Author Archives: Paul Harris

The British Government must leave the Chagos Islands

The little known story of the Chagos Islanders is one of the worst crimes in recent British history.

The Chagos Islands in the Indian Ocean, were first settled by the French in the eighteenth century, originally with slave labour to work on coconut plantations. They were governed by France from Mauritius. Mauritius became a British colony at the end of the Napoleonic wars, along with its distant Chagos Islands dependency a thousand miles further east.

By the 1960s, when Mauritius was approaching independence, there were about 2000 Chagos …

Posted in Europe / International and Op-eds | Tagged | 8 Comments

Why we should be proud of what Lib Dems did in Government

When I was elected a Lib Dem Councillor  in Oxford last year a regular feature of Council meetings (where there have not been any Conservatives for 20 years) was the Labour diatribe against the Coalition Government. Even the most talentless Labour hack knew that a safe answer to any Lib Dem criticism of the Labour Council was to attack the Coalition and the Lib Dems’ part in it.

As this got increasingly annoying, I decided it was time to do some detailed research on the subject. I found  that we have a great deal to be proud of in our record in government, and I am now sure that  we should be publicizing this good record as much as possible. I have already made a start in Oxford and have noticed the anti-Coalition rants from Labour diminishing.

Our biggest achievement was raising the minimum income tax threshold from £8000 first to £9000 and then to £10,000. It is not uncommon these days to hear Conservatives claiming the credit for this very progressive reform which took millions of poorer workers out of paying tax, disproportionately women and part time workers.  In fact, as described in David Laws’s fascinating book “Coalition “, it only happened  because of continuous Lib Dem pressure inside the Cabinet, spearheaded by Nick Clegg, and bitterly opposed by George Osborne.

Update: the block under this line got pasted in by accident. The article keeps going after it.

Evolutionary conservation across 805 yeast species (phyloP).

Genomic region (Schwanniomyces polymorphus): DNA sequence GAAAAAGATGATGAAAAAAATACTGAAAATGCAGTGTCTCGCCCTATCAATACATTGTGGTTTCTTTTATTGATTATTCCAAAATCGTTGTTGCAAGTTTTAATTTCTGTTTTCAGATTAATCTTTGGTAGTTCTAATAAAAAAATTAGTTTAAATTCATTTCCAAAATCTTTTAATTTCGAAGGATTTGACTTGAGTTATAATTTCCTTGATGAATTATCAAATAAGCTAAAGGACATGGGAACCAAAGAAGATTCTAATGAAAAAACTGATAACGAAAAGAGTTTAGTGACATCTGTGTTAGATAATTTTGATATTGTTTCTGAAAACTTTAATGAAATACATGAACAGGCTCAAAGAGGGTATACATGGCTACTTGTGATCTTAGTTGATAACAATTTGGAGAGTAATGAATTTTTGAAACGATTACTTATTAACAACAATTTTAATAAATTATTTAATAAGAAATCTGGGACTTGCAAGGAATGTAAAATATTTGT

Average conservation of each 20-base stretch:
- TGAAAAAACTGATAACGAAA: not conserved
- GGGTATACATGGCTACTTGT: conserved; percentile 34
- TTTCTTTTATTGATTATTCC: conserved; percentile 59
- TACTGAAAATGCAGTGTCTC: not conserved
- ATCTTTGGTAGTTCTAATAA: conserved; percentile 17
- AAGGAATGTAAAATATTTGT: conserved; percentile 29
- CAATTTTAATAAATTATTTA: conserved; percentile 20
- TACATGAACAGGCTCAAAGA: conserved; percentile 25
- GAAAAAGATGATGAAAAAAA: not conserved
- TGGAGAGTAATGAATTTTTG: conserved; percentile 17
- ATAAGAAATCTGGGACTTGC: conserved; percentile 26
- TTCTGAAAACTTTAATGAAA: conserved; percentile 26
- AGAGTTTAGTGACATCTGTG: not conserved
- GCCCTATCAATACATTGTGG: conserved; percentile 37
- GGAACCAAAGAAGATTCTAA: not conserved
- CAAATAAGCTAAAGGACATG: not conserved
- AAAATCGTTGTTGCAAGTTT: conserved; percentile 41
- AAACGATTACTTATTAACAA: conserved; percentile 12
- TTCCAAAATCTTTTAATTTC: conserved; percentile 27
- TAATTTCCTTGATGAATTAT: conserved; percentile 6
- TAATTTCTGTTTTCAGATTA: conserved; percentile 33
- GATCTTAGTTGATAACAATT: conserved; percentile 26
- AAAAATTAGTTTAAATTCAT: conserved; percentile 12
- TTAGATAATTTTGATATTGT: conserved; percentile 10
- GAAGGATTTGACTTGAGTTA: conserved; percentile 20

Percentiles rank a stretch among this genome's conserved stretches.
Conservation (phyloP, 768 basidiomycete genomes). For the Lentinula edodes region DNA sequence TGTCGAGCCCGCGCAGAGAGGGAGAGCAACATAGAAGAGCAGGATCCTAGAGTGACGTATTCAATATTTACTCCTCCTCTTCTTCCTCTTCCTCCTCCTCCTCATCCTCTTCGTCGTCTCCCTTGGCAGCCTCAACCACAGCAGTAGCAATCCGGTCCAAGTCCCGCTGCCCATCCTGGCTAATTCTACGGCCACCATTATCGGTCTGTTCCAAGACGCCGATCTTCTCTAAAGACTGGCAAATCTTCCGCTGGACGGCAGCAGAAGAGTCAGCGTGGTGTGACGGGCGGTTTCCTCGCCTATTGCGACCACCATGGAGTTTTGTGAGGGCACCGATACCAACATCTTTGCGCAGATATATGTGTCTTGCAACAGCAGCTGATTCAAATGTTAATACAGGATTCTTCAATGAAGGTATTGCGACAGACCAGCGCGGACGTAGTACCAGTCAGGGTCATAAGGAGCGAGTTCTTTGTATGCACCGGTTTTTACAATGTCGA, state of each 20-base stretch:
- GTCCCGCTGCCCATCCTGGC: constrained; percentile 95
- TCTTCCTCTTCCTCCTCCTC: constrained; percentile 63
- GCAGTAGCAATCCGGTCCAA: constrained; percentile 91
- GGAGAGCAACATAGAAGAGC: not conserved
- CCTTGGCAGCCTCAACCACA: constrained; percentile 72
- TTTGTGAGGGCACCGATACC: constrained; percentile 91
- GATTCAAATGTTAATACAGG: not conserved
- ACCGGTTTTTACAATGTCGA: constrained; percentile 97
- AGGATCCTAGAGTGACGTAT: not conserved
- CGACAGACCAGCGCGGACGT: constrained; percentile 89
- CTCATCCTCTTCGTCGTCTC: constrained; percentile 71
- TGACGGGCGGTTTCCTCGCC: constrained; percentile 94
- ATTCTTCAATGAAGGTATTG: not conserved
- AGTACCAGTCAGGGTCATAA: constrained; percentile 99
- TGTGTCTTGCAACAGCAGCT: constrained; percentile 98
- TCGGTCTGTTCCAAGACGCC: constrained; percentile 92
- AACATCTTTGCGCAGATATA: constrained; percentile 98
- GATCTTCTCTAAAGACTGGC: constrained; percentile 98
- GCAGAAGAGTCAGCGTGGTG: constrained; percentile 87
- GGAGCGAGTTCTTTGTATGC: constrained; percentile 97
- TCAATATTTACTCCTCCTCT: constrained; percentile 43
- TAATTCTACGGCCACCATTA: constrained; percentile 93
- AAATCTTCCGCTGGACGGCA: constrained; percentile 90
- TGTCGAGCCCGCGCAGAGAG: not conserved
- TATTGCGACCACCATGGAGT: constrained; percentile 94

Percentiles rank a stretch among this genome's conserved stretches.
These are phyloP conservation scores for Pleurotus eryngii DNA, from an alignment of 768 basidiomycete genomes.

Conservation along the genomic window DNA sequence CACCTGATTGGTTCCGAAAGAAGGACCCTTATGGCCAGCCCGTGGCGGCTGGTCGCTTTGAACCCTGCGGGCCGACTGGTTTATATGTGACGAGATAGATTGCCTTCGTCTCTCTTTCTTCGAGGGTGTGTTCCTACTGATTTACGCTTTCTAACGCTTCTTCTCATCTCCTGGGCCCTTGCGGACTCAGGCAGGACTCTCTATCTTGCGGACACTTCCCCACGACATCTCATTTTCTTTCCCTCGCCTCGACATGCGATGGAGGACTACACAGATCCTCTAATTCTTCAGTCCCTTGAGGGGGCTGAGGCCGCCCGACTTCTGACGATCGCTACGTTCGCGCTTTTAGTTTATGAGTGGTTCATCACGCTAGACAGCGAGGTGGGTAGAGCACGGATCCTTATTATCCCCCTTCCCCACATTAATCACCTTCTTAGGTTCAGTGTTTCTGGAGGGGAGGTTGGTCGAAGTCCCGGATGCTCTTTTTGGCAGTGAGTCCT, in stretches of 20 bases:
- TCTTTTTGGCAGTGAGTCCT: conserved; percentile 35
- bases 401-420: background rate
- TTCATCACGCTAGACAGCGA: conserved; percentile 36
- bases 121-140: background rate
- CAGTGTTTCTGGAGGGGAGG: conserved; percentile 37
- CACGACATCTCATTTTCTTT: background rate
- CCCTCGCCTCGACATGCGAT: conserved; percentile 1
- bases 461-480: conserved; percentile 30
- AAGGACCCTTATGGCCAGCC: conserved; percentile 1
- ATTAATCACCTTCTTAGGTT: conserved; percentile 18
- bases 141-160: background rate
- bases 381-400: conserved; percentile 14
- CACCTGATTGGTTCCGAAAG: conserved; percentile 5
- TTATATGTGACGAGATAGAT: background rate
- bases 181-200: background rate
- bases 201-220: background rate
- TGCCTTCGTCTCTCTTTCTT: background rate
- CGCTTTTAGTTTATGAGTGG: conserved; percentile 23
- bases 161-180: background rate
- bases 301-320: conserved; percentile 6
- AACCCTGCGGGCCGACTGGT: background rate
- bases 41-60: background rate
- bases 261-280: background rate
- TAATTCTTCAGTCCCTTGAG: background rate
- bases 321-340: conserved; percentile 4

Second biggest was the pupil premium, which reduced poverty and improved educational opportunity by providing massive extra funds to the schools with most pupils in receipt of free school meals.

Posted in Op-eds | Tagged | 82 Comments

Liverpool – a Federal Capital for the United Kingdom?

Should the capital of the United Kingdom should be moved from London to Liverpool?

For as long as I can remember the Liberal Democrats and the Liberals before them have been committed to a federal United Kingdom, but there have been many views about the exact form this federation should take.

The advantages of federalism are obvious. It separates macro-economic, foreign policy and defence decisions which have to be taken at a national level, and brings all other decision-making closer to those affected, resulting usually in better informed, and so better, decisions.

The …

Posted in Op-eds | Tagged and | 22 Comments
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